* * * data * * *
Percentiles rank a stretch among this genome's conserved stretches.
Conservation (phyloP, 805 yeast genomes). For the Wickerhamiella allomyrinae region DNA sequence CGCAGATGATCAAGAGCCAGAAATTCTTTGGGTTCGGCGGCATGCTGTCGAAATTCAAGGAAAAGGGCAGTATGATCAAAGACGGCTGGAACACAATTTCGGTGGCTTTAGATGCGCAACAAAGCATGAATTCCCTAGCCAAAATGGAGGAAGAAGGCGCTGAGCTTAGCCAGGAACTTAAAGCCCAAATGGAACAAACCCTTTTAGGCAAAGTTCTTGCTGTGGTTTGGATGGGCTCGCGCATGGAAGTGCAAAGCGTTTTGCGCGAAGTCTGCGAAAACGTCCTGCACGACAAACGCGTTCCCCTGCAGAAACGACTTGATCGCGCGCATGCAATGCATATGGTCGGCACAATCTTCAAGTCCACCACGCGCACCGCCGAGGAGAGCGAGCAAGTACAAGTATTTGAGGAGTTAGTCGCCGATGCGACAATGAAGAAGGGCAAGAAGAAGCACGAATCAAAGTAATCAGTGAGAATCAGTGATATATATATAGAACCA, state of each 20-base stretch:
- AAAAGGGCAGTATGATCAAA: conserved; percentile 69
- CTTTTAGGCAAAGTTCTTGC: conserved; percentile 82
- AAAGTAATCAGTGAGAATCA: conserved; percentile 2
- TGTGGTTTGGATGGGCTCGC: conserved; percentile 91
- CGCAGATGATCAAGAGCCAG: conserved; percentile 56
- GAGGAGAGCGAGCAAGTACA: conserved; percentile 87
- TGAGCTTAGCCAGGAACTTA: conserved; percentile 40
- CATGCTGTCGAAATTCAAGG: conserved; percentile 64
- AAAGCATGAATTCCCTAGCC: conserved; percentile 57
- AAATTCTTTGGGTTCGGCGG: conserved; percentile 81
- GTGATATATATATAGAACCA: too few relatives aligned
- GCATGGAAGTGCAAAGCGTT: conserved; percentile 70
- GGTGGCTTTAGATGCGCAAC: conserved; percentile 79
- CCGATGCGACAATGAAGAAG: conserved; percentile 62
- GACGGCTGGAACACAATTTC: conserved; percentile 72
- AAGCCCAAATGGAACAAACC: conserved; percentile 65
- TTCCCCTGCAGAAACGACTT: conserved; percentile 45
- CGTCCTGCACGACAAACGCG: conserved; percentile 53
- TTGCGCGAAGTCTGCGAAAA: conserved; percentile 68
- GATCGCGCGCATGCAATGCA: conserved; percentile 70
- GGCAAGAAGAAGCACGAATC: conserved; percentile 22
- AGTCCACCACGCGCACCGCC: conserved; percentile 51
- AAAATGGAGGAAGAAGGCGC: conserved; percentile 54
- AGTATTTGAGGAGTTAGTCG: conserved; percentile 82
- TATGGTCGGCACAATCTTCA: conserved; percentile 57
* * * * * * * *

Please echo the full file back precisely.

Percentiles rank a stretch among this genome's conserved stretches.
Conservation (phyloP, 805 yeast genomes). For the Wickerhamiella allomyrinae region DNA sequence CGCAGATGATCAAGAGCCAGAAATTCTTTGGGTTCGGCGGCATGCTGTCGAAATTCAAGGAAAAGGGCAGTATGATCAAAGACGGCTGGAACACAATTTCGGTGGCTTTAGATGCGCAACAAAGCATGAATTCCCTAGCCAAAATGGAGGAAGAAGGCGCTGAGCTTAGCCAGGAACTTAAAGCCCAAATGGAACAAACCCTTTTAGGCAAAGTTCTTGCTGTGGTTTGGATGGGCTCGCGCATGGAAGTGCAAAGCGTTTTGCGCGAAGTCTGCGAAAACGTCCTGCACGACAAACGCGTTCCCCTGCAGAAACGACTTGATCGCGCGCATGCAATGCATATGGTCGGCACAATCTTCAAGTCCACCACGCGCACCGCCGAGGAGAGCGAGCAAGTACAAGTATTTGAGGAGTTAGTCGCCGATGCGACAATGAAGAAGGGCAAGAAGAAGCACGAATCAAAGTAATCAGTGAGAATCAGTGATATATATATAGAACCA, state of each 20-base stretch:
- AAAAGGGCAGTATGATCAAA: conserved; percentile 69
- CTTTTAGGCAAAGTTCTTGC: conserved; percentile 82
- AAAGTAATCAGTGAGAATCA: conserved; percentile 2
- TGTGGTTTGGATGGGCTCGC: conserved; percentile 91
- CGCAGATGATCAAGAGCCAG: conserved; percentile 56
- GAGGAGAGCGAGCAAGTACA: conserved; percentile 87
- TGAGCTTAGCCAGGAACTTA: conserved; percentile 40
- CATGCTGTCGAAATTCAAGG: conserved; percentile 64
- AAAGCATGAATTCCCTAGCC: conserved; percentile 57
- AAATTCTTTGGGTTCGGCGG: conserved; percentile 81
- GTGATATATATATAGAACCA: too few relatives aligned
- GCATGGAAGTGCAAAGCGTT: conserved; percentile 70
- GGTGGCTTTAGATGCGCAAC: conserved; percentile 79
- CCGATGCGACAATGAAGAAG: conserved; percentile 62
- GACGGCTGGAACACAATTTC: conserved; percentile 72
- AAGCCCAAATGGAACAAACC: conserved; percentile 65
- TTCCCCTGCAGAAACGACTT: conserved; percentile 45
- CGTCCTGCACGACAAACGCG: conserved; percentile 53
- TTGCGCGAAGTCTGCGAAAA: conserved; percentile 68
- GATCGCGCGCATGCAATGCA: conserved; percentile 70
- GGCAAGAAGAAGCACGAATC: conserved; percentile 22
- AGTCCACCACGCGCACCGCC: conserved; percentile 51
- AAAATGGAGGAAGAAGGCGC: conserved; percentile 54
- AGTATTTGAGGAGTTAGTCG: conserved; percentile 82
- TATGGTCGGCACAATCTTCA: conserved; percentile 57